The Founding of America: The Founding of Fallacy?
Every American citizen who was raised here knows about Christopher Columbus and the pilgrims, they know about how the American settlers carved a society out of a harsh and untamed land and they know about the Constitution; but do they know that the supposed “facts” on these subjects in the history textbooks they grow up with are incorrect? I would claim that they do not; after all, few of us have an inclination to delve into American history post-history class.
However, some of the information is false and I will explain how with the following details – going in a forward temporal manner, starting with the earliest piece of evidence. Anyone who listened during the history lessons in elementary school knows that “Columbus sailed the ocean blue in 1492”, as the song goes. And yet, few are the teachers that mention Columbus was not the first to sail across the Atlantic as the Vikings did so before him and two Native Americans sailed across the Atlantic and to Holland in 60 B.C. before them. Going back to Columbus, and this is back in 1492, I would like to continue to point out the many historical fallacies surrounding this man – the saying “the man, the myth, the legend” really rings home for good ol’ Columbus.
First off, the voyage for him and his crew was not perilous, no mutiny was ever threatened against him and, despite most textbooks claiming he thought he landed in India and sailed back home, Columbus did come back multiple times and on his third voyage to the Americas he noted in his journal, “I have come to believe that this is a mighty continent which was hitherto unknown.” Continuing, after Columbus sailed home for the first, and last in many textbooks, time, the details on him trail off; most students presume he died a man of poor to average wealth despite his immense discovery. Whether it is an attempt to mask who he really was or the writers of textbooks really don’t know, Columbus and his crew stole significant amounts of gold from the Native Americans and, when the supply of his beloved metal was exhausted, he started enslaving them for profits. Christopher Columbus passed away as a wealthy but morally reprehensible man. That being said, Columbus was not the worst thing that would happen to the Native Americans of that fateful area. Approximately two years before the Mayflower landed in 1620, the entire Native American population along the East Coast was hit with one of the worst plagues in human history: a plague that caused the deaths of almost 96% of the population and it then went west, killing off approximately 90% of the whole Native American population which was estimated to be between 20 and 100 million – for comparison, at that time, Europe’s population was 70 million and the bubonic plague killed 30-60% of Europe’s population.
Perhaps that is why the pilgrims had a relatively easy time settling there. It was not as difficult to settle as textbooks may have you believe: Charles C. Mann writes in his book, 1491 (Second Edition): New Revelations of the Americas Before Columbus, that the forests naturally contained an “ecological kaleidoscope of garden plots”. This may sound shocking because, with no disrespect intended, a lot of history textbooks portray Native Americans as primitive or, at best, portray the settlers as the superior race. In regards to the former, many textbooks simply describe Native American tribes as “hunter-gatherers” which many students will know as the main description of the lifestyles of the ancient Neanderthals and Homo Sapiens.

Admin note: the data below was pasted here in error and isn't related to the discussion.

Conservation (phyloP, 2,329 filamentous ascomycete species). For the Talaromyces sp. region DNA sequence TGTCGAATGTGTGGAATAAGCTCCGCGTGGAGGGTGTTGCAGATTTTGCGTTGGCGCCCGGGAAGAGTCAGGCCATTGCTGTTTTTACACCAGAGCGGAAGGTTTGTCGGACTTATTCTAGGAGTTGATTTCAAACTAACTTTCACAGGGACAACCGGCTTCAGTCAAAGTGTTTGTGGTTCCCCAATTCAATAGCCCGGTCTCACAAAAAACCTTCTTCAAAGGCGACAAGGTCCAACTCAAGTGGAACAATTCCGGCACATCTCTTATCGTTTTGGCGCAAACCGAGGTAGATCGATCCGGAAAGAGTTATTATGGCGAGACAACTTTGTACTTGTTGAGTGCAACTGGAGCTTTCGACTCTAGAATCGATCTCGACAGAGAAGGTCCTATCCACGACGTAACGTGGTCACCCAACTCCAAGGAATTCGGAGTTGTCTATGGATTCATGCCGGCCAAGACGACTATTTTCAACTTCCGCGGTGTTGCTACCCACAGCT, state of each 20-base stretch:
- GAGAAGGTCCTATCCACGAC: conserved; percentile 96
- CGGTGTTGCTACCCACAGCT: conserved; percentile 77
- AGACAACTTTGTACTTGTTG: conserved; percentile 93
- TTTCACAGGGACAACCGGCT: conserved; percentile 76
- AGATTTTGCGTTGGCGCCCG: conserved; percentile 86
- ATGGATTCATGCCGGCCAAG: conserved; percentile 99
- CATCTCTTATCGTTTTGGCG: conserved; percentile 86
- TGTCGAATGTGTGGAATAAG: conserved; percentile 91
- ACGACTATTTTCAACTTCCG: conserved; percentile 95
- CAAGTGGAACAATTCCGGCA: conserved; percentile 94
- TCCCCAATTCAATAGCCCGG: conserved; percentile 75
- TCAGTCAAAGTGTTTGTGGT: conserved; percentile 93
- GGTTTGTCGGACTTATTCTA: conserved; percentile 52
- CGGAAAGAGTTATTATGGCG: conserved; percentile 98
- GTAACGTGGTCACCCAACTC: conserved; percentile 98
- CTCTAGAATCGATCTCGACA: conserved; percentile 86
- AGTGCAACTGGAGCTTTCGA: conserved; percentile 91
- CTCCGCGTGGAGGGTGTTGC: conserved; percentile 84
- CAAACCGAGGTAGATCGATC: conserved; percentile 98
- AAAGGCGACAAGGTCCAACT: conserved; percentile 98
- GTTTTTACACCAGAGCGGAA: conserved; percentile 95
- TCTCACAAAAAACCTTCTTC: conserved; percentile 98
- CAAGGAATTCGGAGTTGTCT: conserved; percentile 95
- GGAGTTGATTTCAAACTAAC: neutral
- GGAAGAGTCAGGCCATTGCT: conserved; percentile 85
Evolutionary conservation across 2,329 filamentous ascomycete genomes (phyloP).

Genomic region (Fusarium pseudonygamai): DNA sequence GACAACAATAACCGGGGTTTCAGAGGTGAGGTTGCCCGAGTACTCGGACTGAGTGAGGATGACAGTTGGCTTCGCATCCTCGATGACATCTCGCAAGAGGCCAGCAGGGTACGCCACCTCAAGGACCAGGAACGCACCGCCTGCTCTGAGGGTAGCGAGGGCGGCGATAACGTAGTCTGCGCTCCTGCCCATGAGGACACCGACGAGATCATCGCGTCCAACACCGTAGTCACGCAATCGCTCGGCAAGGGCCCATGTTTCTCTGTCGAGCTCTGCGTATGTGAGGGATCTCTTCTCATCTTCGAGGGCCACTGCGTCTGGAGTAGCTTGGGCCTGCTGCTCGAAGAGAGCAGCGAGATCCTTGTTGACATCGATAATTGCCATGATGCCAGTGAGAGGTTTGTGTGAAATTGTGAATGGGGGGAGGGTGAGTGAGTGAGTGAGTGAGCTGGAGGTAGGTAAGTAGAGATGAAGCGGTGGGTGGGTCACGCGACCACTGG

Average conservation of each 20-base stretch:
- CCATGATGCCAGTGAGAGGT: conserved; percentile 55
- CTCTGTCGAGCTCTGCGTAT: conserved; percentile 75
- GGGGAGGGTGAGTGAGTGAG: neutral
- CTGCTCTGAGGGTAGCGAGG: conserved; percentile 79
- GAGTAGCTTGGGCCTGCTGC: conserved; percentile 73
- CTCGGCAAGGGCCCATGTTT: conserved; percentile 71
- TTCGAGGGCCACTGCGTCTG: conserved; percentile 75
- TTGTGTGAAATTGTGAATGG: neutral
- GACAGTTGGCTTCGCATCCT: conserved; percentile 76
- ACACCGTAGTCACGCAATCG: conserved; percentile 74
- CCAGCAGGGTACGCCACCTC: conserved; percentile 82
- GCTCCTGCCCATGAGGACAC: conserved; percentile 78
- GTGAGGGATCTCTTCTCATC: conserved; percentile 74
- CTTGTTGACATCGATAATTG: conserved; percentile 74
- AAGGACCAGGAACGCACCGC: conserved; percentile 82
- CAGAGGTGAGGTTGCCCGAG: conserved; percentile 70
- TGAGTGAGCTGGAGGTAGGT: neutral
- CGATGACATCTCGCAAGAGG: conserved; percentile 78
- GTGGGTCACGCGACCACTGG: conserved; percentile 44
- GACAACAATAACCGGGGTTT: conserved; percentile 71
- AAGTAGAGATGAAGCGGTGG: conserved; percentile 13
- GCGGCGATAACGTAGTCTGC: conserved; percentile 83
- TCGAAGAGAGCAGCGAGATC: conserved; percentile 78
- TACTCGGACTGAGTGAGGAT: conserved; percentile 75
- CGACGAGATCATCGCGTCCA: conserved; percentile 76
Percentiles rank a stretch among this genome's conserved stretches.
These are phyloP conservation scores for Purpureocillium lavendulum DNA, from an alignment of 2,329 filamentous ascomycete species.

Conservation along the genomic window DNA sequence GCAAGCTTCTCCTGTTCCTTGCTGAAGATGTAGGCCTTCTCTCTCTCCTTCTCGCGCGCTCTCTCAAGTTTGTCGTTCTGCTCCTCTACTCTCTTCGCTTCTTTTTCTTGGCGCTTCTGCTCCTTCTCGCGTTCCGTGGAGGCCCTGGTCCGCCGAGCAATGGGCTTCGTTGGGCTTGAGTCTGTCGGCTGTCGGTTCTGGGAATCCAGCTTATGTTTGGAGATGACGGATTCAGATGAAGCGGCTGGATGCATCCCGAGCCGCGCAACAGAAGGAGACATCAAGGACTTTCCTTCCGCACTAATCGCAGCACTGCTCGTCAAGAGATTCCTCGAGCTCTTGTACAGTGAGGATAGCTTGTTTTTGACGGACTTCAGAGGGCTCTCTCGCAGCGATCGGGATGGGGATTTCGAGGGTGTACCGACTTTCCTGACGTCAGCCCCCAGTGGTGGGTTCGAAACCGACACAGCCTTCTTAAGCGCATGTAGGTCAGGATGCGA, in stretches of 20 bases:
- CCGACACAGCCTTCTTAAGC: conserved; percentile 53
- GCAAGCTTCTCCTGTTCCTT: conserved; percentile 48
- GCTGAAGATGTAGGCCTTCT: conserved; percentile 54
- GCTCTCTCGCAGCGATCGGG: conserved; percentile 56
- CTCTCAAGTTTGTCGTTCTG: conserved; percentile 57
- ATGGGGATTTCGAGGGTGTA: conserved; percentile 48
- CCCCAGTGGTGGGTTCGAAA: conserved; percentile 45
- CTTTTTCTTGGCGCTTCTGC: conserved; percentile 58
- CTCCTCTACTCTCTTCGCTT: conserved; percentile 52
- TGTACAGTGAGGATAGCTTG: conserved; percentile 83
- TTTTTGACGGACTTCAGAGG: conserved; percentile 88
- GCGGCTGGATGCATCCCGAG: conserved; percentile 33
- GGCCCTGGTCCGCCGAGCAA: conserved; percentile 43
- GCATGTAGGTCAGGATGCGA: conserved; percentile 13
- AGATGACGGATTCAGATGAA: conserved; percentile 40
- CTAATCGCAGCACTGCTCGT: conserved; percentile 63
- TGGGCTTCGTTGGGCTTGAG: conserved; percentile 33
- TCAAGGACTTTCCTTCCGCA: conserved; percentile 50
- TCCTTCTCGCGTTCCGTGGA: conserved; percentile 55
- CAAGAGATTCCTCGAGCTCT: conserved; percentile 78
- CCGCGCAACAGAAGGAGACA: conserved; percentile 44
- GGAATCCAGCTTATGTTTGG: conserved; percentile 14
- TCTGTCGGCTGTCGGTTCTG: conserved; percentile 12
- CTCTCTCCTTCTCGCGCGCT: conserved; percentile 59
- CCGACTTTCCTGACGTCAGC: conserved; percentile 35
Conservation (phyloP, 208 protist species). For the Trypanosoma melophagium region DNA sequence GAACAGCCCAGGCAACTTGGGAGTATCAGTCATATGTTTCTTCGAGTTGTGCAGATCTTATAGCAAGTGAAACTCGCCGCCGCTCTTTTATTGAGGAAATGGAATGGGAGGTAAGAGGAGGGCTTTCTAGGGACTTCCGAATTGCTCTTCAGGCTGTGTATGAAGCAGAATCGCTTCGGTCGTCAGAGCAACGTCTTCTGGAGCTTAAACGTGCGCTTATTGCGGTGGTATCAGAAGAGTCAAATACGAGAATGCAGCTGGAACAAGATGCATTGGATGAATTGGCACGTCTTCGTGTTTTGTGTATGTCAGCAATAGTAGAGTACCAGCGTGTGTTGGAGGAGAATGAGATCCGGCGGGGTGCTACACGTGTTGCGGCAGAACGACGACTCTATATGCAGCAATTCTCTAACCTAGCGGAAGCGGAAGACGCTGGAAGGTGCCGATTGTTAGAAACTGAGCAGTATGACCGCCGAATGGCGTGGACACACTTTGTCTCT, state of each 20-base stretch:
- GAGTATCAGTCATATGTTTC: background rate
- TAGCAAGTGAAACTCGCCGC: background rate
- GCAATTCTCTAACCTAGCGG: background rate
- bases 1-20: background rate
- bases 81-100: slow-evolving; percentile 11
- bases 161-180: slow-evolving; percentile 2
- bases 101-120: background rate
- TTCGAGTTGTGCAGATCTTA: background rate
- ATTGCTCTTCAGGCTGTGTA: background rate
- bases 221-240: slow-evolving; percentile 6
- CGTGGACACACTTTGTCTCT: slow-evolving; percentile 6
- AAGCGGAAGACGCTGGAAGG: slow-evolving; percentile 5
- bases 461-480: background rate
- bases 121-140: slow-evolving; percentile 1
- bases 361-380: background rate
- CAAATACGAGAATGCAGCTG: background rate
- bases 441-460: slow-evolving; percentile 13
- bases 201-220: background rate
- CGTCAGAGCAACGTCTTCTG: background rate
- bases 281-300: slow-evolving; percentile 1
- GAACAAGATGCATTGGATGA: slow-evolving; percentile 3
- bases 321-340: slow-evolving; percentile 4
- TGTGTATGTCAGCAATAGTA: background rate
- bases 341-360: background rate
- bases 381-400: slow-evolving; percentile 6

In regards to the latter, the settlers did have superior technology, but you could make the claim that the Native Americans were more hygienic and civilized. In fact, a Native American city named Cahokia (located in modern day St. Louis) was bigger than London and had a complex urban center and that’s not even the most astounding part of it: a pyramid built in Cahokia completely outdoes the Pyramid of Giza in both size and difficulty. If you’re wondering why you’ve never heard of it, Monk Mound was never really brought into global spotlight like other ancient structures. Surprisingly, that is not the only great thing created by Native Americans that was hidden from the literary spotlight. The U.
S. Constitution: the beginning of the great American democracy and the foundation for the society we live in today. Yet, it did not come from solely the great minds of the men in our government back then. That being said, there are a few things you should keep in mind before I reveal just what exactly “inspired” the famed document. Colonists had a difficult time keeping civilians from joining the Native American culture – those in it were affectionately named “savages” – and Benjamin Franklin even stated, “No European who has tasted the Savage Life can afterwards bear to live in our societies.” Now, he did not mean that as an insult and actually, to a degree, admired their lifestyle.
Is that why parts of the U.S. Constitution and the seeds of our society are borrowed from the Iroquois Great Law of Peace. If you think that is ridiculous then you may be shocked to know that Cornell University held a conference in 1987 that agreed the Iroquois Great Law of Peace “includes ‘freedom of speech, freedom of religion [..
.] separation of power in government and checks and balances.” and Senate passed a resolution acknowledging that the Iroquois Confederacy had a direct influence on the U.S. Constitution.
Every American knows about the founding of America, but do they really? So much information in the history textbooks that children learn as facts are fallacies and even more is simply omitted. Perhaps even the teachers don’t know it’s false; after all, it’s the information they grew up believing. Regardless of how it’s portrayed in textbooks, the founding of America was a seminal part of history and true facts or false facts, that will never change.